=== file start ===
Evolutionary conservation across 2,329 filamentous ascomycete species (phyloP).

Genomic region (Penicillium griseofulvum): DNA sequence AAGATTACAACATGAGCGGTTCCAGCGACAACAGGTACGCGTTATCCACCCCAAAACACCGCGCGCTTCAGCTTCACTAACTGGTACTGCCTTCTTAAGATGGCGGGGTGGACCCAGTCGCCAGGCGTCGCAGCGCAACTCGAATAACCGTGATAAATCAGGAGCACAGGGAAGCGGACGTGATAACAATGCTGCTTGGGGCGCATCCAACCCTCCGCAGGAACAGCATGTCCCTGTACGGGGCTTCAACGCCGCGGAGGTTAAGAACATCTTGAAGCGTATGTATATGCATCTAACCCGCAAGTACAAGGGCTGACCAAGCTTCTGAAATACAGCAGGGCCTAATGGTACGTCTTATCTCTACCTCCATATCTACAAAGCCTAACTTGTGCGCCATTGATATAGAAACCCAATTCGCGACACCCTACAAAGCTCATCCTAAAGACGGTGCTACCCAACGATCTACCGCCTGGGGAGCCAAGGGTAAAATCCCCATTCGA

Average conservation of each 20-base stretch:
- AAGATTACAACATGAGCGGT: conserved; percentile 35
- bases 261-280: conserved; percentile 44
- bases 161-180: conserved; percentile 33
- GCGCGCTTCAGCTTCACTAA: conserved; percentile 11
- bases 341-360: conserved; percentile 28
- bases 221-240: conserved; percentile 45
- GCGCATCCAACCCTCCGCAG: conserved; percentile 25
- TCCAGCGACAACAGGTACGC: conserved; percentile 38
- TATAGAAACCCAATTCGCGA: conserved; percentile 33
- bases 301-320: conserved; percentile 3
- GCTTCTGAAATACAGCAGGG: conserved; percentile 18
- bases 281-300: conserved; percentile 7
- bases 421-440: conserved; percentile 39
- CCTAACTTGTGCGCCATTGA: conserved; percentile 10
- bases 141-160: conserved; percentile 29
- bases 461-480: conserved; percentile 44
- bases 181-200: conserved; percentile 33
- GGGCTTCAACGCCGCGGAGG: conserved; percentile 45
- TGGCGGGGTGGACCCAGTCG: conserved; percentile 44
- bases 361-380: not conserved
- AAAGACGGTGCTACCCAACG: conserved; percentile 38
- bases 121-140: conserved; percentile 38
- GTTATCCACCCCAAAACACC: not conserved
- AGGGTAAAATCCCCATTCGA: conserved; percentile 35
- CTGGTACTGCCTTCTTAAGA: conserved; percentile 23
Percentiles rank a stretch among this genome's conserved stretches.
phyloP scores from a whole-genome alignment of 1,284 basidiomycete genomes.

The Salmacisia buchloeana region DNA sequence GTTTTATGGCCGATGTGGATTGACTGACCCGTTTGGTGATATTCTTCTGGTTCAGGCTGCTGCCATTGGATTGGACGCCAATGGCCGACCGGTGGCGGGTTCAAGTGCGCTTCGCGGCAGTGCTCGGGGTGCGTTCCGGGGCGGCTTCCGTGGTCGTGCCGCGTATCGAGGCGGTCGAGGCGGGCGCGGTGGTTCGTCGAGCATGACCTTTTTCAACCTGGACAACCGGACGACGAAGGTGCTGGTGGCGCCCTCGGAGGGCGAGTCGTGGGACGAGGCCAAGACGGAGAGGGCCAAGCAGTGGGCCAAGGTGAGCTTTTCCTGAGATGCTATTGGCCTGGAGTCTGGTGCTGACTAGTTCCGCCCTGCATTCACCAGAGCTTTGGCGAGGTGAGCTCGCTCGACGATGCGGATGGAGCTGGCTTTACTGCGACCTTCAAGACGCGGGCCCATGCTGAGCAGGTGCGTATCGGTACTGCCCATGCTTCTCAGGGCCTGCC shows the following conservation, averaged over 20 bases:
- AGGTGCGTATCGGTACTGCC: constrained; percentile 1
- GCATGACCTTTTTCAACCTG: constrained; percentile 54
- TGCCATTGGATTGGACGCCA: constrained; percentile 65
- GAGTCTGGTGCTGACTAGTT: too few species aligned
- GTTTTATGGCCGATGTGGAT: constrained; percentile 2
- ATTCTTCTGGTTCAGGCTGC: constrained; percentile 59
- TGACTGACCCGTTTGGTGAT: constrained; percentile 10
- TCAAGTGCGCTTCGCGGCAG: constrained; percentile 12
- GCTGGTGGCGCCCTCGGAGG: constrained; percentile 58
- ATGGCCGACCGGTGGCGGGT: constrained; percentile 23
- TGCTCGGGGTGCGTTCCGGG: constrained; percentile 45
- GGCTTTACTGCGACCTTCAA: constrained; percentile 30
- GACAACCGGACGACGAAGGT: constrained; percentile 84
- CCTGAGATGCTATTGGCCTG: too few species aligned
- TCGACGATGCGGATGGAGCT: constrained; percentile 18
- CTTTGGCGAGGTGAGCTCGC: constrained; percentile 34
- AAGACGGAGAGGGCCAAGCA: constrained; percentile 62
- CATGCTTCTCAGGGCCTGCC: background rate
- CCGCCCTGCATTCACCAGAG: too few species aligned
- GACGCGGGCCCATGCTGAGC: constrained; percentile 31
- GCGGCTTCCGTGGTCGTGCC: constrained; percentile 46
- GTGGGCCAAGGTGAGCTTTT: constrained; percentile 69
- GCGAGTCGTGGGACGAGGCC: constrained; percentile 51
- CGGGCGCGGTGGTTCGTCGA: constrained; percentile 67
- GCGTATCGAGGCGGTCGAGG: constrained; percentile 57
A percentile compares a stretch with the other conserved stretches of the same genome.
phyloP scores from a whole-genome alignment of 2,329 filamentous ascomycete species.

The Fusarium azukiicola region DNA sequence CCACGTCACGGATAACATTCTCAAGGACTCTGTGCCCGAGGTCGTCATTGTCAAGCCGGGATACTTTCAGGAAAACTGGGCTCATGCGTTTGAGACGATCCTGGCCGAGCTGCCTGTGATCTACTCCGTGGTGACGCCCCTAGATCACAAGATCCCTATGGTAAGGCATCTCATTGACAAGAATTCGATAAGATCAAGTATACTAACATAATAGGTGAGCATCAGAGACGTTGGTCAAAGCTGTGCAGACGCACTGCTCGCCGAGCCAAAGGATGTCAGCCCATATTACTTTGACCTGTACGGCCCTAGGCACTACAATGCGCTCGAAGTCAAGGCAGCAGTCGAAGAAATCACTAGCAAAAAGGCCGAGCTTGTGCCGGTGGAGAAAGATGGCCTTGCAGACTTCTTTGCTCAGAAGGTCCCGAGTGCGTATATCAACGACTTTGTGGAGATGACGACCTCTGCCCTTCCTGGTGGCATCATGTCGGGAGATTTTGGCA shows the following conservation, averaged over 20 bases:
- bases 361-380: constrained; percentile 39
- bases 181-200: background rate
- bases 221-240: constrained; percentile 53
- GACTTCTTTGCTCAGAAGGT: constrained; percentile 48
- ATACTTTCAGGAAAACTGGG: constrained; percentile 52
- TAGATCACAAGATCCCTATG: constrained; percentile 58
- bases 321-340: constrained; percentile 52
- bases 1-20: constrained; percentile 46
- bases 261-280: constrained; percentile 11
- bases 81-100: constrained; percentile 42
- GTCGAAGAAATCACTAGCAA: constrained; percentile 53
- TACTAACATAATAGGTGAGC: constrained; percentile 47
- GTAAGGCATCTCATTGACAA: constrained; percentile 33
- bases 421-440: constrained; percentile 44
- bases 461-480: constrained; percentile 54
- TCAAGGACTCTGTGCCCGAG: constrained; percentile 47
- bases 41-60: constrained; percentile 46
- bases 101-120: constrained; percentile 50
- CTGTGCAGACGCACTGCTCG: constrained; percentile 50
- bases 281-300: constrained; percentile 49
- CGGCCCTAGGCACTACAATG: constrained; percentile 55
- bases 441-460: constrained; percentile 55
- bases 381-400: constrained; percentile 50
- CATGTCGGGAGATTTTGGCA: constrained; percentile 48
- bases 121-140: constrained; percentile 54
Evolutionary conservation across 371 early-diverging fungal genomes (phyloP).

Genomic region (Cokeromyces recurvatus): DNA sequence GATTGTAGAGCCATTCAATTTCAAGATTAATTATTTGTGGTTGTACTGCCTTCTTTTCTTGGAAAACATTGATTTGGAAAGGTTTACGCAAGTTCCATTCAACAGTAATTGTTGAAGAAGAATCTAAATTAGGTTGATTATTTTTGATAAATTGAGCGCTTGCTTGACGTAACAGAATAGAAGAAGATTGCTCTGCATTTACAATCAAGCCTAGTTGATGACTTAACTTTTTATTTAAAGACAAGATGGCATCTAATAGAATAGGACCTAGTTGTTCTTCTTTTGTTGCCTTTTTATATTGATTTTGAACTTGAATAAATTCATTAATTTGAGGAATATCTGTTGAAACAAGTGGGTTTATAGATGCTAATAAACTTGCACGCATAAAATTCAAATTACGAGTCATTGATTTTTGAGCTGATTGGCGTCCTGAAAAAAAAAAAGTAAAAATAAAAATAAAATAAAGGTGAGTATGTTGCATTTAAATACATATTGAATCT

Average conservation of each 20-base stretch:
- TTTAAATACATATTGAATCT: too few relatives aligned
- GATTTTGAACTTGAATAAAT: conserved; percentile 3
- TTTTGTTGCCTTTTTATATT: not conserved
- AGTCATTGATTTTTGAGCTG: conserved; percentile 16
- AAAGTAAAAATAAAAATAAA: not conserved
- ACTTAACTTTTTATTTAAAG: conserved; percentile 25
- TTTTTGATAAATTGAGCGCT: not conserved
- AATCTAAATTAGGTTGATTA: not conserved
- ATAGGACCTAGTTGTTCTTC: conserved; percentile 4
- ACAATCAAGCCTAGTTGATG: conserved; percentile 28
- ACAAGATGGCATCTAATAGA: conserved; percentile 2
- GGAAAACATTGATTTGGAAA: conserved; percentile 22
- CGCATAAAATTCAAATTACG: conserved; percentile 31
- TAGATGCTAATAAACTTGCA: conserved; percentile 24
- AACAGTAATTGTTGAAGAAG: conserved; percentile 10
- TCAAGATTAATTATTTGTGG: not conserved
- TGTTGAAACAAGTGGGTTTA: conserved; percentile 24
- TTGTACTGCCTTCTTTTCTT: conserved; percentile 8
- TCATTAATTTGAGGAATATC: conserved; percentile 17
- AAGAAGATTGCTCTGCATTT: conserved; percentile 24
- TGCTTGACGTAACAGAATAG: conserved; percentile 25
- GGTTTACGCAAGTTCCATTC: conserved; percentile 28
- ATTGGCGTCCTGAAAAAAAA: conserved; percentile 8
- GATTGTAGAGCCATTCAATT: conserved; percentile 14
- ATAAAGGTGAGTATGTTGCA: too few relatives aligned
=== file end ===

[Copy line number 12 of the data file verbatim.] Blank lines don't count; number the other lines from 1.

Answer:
- TATAGAAACCCAATTCGCGA: conserved; percentile 33